With new technology comes the need for new defense tactics. Historically, this is nothing new. Fighting with arrows meant shields. Guns and tanks then meant fighting from a distance, using better camouflage, and strategically placed planes, and so on and so forth. As fighting techniques advanced, so did the opposition’s way to deflecting.
Today’s standards are no different. As drones fill the skies, they can too, be stopped dead in their tracks — with these strangely-shaped guns. Thanks to a new line of defense: drone killers. These specialty devices aren’t cheap, but they are effective.
A soldier uses a military drone killer. Image courtesy DVIDS.
By blocking airwave signals in their tracks, enemies (or property owners with strict guidelines) can block drones from flying overhead and ultimately keep them at bay.
Drone killers work through various methods. These guns are portable so users can target individual drones, even if they fly with evasive measures. From jamming broadband signals to using software-defined radio technology, these guns can keep drones out of unwanted locations.
Drone killers are acceptable on class 1 and class 2 operations.
Essentially, the guns block drones’ signal, rendering them useless. In some cases, it drops them from the sky completely. (Don’t worry, drones were made for this. Loss of signal triggers a slow, horizontal landing automatically. This allows for safe landings, especially if explosives are present.)
The drone killer removes a pilot’s ability to control their drone, and can be done from up to 2.5 km away. Once the drone reaches that distance to the killer, all bets are off. The pilot can no longer control its vessel and the drone, in most cases, is confiscated.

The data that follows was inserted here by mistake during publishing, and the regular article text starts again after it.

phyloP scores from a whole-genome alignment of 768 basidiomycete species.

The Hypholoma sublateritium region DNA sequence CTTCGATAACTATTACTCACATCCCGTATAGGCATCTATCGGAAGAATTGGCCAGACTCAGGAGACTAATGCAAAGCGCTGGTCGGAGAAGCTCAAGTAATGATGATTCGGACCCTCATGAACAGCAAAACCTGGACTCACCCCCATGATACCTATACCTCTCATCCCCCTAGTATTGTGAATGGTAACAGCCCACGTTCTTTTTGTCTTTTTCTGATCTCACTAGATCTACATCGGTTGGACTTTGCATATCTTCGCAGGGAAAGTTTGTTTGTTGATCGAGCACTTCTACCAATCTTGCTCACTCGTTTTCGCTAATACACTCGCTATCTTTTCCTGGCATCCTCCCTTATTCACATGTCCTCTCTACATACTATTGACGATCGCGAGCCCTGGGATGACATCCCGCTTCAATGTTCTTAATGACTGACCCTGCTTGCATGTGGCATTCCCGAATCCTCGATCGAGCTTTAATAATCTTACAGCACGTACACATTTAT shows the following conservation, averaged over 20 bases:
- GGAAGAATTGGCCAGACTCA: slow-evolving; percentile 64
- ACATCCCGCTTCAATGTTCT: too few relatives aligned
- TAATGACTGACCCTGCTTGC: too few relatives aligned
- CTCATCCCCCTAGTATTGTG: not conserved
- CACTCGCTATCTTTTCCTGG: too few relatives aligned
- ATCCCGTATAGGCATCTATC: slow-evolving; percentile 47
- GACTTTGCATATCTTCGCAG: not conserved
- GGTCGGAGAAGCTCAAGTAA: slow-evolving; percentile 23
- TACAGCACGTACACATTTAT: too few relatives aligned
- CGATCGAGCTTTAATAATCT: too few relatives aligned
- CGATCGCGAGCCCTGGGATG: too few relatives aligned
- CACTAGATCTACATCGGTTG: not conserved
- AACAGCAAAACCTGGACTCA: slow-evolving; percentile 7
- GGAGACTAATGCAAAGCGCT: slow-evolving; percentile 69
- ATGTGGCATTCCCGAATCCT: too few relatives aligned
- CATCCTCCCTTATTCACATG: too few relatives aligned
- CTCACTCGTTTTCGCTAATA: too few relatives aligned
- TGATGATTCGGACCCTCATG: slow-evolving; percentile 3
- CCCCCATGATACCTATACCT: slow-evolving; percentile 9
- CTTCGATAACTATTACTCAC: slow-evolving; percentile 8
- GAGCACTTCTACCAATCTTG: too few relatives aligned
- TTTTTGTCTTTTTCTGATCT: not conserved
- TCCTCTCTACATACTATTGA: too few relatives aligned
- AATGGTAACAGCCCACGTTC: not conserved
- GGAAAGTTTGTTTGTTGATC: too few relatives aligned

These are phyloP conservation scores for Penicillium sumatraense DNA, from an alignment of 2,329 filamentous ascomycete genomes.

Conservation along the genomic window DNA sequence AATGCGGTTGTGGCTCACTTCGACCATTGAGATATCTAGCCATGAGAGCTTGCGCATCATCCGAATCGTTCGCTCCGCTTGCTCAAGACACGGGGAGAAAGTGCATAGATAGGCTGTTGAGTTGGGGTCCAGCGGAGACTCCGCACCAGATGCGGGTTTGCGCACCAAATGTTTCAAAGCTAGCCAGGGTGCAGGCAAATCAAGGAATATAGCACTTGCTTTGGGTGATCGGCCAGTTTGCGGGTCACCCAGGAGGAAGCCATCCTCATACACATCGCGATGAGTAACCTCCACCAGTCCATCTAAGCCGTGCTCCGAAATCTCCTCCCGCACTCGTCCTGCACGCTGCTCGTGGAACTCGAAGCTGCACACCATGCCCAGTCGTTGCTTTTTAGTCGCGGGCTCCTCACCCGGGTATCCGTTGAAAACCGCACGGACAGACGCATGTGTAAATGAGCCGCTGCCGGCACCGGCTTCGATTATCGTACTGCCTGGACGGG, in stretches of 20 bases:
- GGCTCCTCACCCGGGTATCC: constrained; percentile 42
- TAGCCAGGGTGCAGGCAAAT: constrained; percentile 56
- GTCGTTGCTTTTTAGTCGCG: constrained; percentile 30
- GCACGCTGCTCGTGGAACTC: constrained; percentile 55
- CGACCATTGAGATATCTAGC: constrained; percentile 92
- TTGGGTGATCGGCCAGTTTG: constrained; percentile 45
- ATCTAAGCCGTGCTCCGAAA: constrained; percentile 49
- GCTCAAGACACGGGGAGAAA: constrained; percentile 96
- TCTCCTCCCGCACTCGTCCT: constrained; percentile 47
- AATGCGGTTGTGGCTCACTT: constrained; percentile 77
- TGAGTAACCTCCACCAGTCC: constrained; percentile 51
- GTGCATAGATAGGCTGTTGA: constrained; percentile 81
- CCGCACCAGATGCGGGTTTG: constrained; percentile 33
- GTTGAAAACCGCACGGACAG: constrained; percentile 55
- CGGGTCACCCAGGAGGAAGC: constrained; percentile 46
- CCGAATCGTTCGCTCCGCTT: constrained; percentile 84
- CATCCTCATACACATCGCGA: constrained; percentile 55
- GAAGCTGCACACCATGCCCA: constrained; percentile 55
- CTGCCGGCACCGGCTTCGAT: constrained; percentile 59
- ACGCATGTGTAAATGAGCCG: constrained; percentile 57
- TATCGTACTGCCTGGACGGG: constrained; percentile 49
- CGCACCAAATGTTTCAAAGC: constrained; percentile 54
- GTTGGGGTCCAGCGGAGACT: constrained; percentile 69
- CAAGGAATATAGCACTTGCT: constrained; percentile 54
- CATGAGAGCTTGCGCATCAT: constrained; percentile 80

This drone bazooka, the SkyWall 100 takes it to the next level and throws a giant net around the drone. It’s meant for devices with stronger security settings; the net ensures it can’t make a hasty getaway.
Drone killer guns come in all shapes and sizes, from small versions that residents can use to protect their property, to large, military-issued devices that are manned by one or more operators.
However, they all have a similar vibe: remove drones from the sky. They also seem to agree on looking extremely futuristic while doing so.
Finally, there’s the matter of evasive flight measures. Drones are notorious for being able to swoop, dip, dive, and turn with ease. Effectively making them extremely difficult to nail with a gun or net for that matter.
The inventors of drone killers have taken this into account and created a few different plans to combat quick-moving drones. Some models lock onto their target, following it no matter which way it moves. While some guns use algorithms to predict which way the drone may move. Others still cast a broad shield of defense, hitting whatever sits within a certain radius.
While drones are likely to become more competitive in the future. There’s no doubt that drone killers, too, will return with new and upgraded levels of defense to tackle their targets.